You sound like Mommy
Bilingual and monolingual infants learn words best from speakers typical of their language environments
Growing up in a multilingual home has many advantages, but many parents worry that exposure to multiple languages might delay language acquisition. New research could now lay some of these multilingual myths to rest, thanks to this revealing study that shows both monolingual and bilingual infants learn a new word best from someone with a language background that matches their own. The findings reveal that both monolingual and bilingual babies are highly tuned to their home language environments. The results contradict hypotheses that bilingual children are better able to deal with varied accents than monolinguals and that monolinguals have more solid word representations than bilinguals. The results have strong implications for other studies of bilingual infants and children, the authors say.
Previous research indicates that monolingual infants have difficulty learning minimal pairs (i.e., words differing by one phoneme) produced by a speaker uncharacteristic of their language environment and that bilinguals might share this difficulty. To clearly reveal infants’ underlying phonological representations, we minimized task demands by embedding target words in naming phrases, using a fully crossed, between-subjects experimental design. We tested 17-month-old French-English bilinguals’ (N = 30) and English monolinguals’ (N = 31) learning of a minimal pair (/k∊m/ – /g∊m/) produced by an adult bilingual or monolingual. Infants learned the minimal pair only when the speaker matched their language environment. This vulnerability to subtle changes in word pronunciation reveals that neither monolingual nor bilingual 17-month-olds possess fully generalizable phonological representations.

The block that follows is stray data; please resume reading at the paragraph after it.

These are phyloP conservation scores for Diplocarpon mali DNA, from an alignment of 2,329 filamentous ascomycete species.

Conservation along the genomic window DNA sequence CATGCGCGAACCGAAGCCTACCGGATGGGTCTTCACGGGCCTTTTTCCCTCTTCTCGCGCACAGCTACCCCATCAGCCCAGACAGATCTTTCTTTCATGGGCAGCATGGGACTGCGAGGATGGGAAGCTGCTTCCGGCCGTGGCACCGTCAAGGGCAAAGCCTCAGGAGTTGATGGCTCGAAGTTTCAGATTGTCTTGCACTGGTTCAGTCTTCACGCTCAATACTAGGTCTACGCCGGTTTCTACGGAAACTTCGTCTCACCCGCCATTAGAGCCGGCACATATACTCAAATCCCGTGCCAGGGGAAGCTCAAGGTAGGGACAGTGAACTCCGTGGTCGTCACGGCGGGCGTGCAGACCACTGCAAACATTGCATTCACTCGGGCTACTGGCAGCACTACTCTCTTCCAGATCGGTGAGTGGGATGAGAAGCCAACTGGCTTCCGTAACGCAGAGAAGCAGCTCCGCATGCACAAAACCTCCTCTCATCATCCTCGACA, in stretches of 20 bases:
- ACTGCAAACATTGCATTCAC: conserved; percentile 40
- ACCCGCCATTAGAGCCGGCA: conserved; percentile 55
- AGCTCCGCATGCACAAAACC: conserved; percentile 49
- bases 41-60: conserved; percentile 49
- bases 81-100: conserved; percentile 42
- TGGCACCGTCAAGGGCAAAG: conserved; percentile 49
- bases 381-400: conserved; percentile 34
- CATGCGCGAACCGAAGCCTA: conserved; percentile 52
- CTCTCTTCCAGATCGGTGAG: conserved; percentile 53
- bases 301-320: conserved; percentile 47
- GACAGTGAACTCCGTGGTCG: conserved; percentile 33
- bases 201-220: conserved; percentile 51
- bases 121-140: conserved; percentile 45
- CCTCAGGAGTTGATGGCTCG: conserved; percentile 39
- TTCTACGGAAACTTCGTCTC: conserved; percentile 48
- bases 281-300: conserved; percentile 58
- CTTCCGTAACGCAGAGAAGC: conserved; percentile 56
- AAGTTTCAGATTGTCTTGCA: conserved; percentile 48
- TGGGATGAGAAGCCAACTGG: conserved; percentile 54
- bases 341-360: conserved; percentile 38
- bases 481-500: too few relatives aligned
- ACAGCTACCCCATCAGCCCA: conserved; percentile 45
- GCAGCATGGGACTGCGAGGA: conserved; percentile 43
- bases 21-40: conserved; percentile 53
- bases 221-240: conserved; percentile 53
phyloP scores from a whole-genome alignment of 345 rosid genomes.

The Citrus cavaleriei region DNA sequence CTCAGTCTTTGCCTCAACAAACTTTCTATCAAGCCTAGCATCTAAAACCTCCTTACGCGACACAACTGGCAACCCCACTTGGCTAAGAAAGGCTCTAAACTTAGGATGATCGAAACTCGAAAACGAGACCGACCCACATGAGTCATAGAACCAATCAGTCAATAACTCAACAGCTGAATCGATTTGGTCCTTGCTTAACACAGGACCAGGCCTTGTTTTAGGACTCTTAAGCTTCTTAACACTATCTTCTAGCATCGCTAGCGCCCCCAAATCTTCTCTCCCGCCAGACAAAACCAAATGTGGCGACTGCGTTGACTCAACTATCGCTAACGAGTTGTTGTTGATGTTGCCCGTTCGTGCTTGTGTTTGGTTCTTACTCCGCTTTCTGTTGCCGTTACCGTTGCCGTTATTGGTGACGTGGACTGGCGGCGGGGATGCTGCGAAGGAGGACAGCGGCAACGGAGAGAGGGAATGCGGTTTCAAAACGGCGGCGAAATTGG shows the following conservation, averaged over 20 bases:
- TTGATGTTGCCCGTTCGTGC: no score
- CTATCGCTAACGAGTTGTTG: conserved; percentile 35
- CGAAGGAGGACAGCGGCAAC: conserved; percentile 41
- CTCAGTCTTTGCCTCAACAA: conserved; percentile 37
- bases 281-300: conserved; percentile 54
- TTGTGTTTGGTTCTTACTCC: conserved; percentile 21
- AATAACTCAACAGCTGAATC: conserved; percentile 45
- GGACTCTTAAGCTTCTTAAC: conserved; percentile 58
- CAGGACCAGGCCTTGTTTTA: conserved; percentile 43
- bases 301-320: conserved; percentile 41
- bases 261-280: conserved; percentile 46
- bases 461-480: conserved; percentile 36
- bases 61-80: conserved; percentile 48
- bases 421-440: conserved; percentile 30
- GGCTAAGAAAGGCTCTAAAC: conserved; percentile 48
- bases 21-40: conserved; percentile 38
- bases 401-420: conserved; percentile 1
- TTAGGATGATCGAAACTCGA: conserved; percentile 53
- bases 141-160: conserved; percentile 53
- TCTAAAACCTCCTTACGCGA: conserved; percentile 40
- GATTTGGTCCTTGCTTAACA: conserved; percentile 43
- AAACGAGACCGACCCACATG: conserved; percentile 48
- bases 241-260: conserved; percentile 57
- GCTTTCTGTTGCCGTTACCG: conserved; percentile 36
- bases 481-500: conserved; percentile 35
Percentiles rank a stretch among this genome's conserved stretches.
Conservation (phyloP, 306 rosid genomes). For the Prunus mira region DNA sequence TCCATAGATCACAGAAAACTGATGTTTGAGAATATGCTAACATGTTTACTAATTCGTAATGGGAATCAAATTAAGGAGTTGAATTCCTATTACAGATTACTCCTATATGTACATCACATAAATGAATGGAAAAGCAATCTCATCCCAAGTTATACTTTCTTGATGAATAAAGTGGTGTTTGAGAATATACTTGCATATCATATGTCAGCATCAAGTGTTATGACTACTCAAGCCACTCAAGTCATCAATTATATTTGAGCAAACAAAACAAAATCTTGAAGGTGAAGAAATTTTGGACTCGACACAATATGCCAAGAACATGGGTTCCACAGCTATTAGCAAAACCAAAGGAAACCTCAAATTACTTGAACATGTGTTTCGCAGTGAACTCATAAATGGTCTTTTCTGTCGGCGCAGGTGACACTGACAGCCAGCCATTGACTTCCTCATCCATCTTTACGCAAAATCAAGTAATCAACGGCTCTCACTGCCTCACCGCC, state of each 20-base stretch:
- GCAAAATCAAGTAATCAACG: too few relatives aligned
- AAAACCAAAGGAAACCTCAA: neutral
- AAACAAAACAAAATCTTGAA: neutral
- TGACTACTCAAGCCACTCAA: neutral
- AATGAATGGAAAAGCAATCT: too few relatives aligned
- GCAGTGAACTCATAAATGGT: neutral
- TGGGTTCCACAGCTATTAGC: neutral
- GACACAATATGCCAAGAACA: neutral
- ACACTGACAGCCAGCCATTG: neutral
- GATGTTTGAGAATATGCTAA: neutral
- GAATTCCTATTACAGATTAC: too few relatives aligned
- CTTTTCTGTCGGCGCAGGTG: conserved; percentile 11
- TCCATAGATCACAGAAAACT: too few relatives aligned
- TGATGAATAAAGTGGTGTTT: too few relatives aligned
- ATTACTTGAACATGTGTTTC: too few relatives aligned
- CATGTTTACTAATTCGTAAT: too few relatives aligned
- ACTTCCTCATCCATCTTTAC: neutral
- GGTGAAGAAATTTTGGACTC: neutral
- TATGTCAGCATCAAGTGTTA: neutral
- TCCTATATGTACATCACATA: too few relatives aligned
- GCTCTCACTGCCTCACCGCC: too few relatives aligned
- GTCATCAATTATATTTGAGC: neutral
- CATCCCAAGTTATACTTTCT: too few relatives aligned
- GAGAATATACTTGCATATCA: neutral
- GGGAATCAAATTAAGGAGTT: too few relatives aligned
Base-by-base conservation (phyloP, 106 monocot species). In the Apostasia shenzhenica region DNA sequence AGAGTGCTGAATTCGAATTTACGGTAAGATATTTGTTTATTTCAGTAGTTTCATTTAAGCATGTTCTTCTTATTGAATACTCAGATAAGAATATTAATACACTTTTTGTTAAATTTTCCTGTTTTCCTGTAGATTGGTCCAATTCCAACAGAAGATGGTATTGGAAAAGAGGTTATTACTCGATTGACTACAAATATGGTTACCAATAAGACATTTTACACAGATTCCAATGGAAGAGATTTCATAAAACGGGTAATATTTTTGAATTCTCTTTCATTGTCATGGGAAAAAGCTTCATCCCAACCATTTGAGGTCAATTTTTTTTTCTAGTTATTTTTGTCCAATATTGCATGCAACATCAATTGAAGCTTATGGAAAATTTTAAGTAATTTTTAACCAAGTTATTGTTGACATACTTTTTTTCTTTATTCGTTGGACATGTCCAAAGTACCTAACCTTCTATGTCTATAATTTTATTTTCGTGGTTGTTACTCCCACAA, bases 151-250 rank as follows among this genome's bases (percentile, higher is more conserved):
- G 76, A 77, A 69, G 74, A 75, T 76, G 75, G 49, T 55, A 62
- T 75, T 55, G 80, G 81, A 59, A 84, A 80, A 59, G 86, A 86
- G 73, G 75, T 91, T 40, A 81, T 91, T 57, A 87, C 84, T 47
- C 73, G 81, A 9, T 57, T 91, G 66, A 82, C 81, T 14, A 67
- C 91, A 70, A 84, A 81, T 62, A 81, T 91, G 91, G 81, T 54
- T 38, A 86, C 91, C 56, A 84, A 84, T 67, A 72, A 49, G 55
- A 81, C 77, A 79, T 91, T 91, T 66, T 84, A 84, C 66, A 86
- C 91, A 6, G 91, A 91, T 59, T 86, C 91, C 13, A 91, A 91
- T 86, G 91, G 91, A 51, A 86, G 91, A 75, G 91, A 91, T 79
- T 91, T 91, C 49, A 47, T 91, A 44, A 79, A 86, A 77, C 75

Special section: Language development in multilingual environments:
Christopher Fennell and Krista Byers-Heinlein
You sound like Mommy: Bilingual and monolingual infants learn words best from speakers typical of their language environments
International Journal of Behavioral Development July 2014 38: 309-316, doi:10.1177/0165025414530631
linguistics child development